Advanced Search | Search A!:
Volume 24, Number 10 — October 2017

Arts for Youth Spotlight: Luke Ponce

Luke Ponce
Luke Ponce

By Leslie Grace | A! Magazine for the Arts | June 29, 2016

Luke Ponce's musical background began in church. His parents sang in the choir and his earliest experiences with music took place there. He began to play an instrument in Kindermusick, and then moved on to play the violin and piano.
"Vocally, I continued to sing at church but joining the Mountain Empire Children's Choral Academy in fifth grade had a profound impact on how seriously I took choral musicianship. I haven't looked back from it."

His mother, Valerie Ponce, taught Luke violin, but he dropped it to focus on piano with Jane Morison. "I wouldn't mind picking it back up again. A lot of my training in piano has translated over to the organ, which I enjoy playing as well. It's a very majestic instrument that I look forward to studying more in depth in college."

Luke says Morison is one of his biggest influences. "She's been my piano teacher, she's been my choir director, she's been an incredible mentor, an incomparable tutor, and most certainly my friend, and for these I am ever in her debt. I would also have to include almost every other young musician I have met through choir or Bristol Music Club auditions or through conferences and festivals.

"Not only have they inspired me by being incredible musicians in their own right, but through the opportunities I have had to make music with them, they've supported me in my own musical journey by sharing theirs. And finally, I would have to include my parents for fostering the interest in music our family has, and for surrounding me with it from my youngest days."

"One thing that interests me about music particularly is how its ultimate meaning can be both enigmatic and yet deeply engaging in nature. Think of, for example, the relation between poetry and prose. In prose, concepts are often expressed in more direct logical order of words and phrases than in the meandering thought process of poetry, and yet poetry can strike to the very heart of an emotion with peculiar power and clarity that prose often cannot.

"I think the leap between poetry and music is a similar one. The very concepts that words themselves cannot help but point to directly are touched upon poetically in music. If the poet can only describe how he tends to think about rain, the composer has the ability to define what exactly rain is. If I have a particular style as a performer; it is oriented toward forming a link between this idea of the composer and the audience before me.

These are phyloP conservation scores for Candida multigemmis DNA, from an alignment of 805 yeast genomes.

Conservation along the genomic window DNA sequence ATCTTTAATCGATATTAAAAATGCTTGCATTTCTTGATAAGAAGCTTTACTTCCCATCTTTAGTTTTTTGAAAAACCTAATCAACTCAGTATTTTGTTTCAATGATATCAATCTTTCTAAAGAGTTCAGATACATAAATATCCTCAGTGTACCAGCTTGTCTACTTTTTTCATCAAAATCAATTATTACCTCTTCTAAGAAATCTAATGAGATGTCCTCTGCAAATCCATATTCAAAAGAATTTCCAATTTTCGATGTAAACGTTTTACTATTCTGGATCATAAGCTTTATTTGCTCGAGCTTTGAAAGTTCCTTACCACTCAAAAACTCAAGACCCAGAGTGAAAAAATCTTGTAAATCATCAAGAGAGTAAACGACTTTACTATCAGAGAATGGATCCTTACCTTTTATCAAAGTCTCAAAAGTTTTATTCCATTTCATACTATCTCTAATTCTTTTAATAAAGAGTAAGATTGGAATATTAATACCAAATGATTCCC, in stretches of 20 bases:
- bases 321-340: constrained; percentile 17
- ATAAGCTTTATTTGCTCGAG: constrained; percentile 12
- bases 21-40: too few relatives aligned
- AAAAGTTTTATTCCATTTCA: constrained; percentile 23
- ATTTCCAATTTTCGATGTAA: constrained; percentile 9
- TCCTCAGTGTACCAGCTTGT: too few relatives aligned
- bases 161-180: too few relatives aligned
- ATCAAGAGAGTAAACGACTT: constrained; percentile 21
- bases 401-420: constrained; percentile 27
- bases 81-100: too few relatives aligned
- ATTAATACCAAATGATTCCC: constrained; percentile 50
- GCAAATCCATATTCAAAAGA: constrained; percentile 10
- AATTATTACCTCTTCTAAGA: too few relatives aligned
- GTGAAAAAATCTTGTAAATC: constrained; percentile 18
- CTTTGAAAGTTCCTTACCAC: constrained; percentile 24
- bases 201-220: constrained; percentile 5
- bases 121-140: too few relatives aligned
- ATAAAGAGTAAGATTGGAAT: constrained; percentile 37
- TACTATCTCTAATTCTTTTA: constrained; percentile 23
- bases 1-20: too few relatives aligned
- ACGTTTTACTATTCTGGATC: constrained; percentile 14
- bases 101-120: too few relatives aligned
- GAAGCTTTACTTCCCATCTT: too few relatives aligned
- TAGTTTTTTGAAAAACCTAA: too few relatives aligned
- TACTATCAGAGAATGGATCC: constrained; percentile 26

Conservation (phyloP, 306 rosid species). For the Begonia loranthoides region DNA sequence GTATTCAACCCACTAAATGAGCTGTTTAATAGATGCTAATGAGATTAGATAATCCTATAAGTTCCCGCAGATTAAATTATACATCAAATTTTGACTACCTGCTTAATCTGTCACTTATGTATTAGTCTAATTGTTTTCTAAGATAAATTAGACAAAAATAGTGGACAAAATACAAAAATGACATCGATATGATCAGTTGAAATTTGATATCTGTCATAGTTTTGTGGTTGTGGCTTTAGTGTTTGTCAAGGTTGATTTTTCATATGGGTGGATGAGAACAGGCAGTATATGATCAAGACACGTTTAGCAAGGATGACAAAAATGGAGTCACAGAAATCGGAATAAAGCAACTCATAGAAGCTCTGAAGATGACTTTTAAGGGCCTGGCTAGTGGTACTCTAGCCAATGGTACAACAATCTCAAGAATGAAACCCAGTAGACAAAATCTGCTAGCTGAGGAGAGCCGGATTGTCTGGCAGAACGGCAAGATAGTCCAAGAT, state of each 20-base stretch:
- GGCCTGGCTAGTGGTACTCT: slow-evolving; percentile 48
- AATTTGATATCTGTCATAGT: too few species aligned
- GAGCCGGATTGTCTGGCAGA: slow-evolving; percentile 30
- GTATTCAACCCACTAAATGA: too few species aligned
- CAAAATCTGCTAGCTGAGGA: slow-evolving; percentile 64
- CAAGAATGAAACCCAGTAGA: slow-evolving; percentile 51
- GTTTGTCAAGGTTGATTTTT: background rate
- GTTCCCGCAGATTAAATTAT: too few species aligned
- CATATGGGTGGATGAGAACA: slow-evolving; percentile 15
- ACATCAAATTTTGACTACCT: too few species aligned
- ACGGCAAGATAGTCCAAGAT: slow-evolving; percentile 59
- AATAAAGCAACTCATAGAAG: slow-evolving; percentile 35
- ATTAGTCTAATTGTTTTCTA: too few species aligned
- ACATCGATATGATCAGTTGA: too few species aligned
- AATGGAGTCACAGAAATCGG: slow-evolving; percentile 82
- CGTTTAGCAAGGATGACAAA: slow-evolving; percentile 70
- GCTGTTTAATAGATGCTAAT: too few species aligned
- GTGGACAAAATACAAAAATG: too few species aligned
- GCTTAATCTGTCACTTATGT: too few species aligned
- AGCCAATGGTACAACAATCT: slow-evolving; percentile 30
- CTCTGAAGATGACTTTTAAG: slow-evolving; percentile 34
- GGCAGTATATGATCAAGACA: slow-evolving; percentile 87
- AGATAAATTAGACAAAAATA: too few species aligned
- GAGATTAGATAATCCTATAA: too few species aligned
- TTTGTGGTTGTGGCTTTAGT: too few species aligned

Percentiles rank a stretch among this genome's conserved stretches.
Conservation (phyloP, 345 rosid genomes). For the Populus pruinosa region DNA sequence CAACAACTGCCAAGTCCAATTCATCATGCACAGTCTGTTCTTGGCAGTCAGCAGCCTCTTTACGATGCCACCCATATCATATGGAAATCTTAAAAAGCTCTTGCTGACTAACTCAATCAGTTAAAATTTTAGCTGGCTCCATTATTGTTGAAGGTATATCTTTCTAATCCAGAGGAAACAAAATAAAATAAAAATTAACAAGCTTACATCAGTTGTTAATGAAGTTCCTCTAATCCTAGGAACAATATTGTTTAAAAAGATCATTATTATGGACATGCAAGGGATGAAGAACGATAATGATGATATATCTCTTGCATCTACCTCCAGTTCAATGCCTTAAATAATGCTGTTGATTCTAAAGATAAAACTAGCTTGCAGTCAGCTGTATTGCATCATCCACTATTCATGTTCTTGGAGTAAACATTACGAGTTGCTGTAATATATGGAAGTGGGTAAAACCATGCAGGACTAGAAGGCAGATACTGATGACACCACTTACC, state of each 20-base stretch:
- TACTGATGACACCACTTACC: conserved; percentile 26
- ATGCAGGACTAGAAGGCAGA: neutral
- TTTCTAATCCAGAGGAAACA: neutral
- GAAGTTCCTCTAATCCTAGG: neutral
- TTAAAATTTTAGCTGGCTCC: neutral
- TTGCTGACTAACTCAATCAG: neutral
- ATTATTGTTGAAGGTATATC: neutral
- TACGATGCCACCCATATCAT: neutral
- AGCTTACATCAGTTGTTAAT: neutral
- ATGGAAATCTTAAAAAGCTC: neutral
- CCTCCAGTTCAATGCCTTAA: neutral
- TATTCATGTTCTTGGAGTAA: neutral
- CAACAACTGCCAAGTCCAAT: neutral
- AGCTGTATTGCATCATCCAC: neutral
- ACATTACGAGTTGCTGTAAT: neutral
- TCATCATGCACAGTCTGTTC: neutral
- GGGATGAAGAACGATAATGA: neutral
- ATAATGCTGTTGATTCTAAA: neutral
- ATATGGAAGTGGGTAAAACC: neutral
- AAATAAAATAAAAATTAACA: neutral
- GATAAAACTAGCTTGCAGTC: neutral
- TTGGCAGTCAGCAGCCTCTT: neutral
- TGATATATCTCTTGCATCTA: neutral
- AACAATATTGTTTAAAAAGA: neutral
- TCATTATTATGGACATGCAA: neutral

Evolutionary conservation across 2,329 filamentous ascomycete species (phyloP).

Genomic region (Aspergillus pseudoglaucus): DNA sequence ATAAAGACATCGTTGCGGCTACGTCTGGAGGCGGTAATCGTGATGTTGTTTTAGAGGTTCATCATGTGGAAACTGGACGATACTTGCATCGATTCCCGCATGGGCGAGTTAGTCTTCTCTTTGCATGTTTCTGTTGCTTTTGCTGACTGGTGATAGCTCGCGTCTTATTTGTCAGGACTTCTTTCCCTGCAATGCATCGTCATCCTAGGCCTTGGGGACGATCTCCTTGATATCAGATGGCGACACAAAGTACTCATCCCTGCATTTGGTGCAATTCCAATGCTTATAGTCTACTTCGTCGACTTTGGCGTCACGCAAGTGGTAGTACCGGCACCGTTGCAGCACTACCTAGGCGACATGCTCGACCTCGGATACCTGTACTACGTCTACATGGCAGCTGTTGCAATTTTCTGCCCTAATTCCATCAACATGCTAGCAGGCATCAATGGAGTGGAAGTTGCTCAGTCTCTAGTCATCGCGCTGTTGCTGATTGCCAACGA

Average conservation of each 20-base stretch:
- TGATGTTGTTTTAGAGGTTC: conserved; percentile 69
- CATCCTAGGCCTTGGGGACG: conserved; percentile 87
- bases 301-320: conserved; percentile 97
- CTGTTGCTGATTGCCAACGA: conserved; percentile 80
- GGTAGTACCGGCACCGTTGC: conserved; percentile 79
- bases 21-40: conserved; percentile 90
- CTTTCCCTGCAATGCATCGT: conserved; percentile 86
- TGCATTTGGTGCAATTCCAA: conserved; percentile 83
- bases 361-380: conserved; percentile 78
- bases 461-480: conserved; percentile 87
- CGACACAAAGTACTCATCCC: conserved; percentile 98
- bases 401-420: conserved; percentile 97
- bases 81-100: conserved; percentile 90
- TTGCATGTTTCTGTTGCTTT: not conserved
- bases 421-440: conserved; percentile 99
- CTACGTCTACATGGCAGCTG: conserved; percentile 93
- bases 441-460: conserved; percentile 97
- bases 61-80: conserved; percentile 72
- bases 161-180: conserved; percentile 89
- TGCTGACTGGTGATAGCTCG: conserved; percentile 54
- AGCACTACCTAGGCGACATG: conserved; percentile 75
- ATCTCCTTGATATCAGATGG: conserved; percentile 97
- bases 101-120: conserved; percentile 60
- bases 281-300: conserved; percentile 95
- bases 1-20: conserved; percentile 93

"How the composer feels is represented, if imperfectly, by the notes on the page. How I feel about their music is, ideally, conveyed to the audience through my playing, and they in turn will feel a certain way about what they hear. Understanding this probably represents the way in which my style has changed the most since I first began studying piano. The technical is no longer my ultimate focus. I know that I need to be able to play the notes well and the dynamics and so on, but I don't feel like I've mastered a piece until I find a story in it and adjust my playing to let it shine through. It's a subtler relationship between the head and the heart and the hands than my younger self might have realized," Luke says.

Luke recently won Division I Bristol Music Club's Scholarship Audition. He played the Scherzo in B-flat minor, Op. 31 by Frédéric Chopin and the first movement of Beethoven's Sonata in C major, Op. 53.

"I can't say I went in expecting to win because I knew that the caliber of the competition is always very high. So when I did win, it was a surprise. It was, however, a very satisfying moment, the kind that really only comes from working toward something for a long time and having it pay off in a particular, visible way. Quite a few friends and fellow musicians that I look up to were there as well, and I must add that it was an honor simply to compete with them at all. The amount of musical talent that can be found in the young people of our region is truly incredible," he says.

His other honors include second place winner for Division II of the Bristol Music Club Auditions last year and multiple gold cup awards for solo piano performance from the National Federation of Music Clubs. Highlights from his choral studies include being selected as a national soloist as part of the OAKE National Honors Choir, singing under the direction of John Rutter at the Festival of the Aegean in Syros, Greece and singing with the Highlands Youth Ensemble at Carnegie Hall in New York City. "A definite highlight from my forays into composing would be having one of my original compositions performed at the Biltmore Estate in Asheville, North Carolina," he says.

This coming semester Luke begins studying at Franciscan University of Steubenville, Ohio, seeking a degree in sacred music.

This 18 year old's parents are Reyes and Valerie Ponce, who live in Abingdon, Virginia. He's been homeschooled since kindergarten but the past two years has been dual-enrolled at Virginia Highlands Community College. In addition to taking private piano lessons, he serves as a piano accompanist at Christ the King Catholic Church in Abingdon.

Topics: Music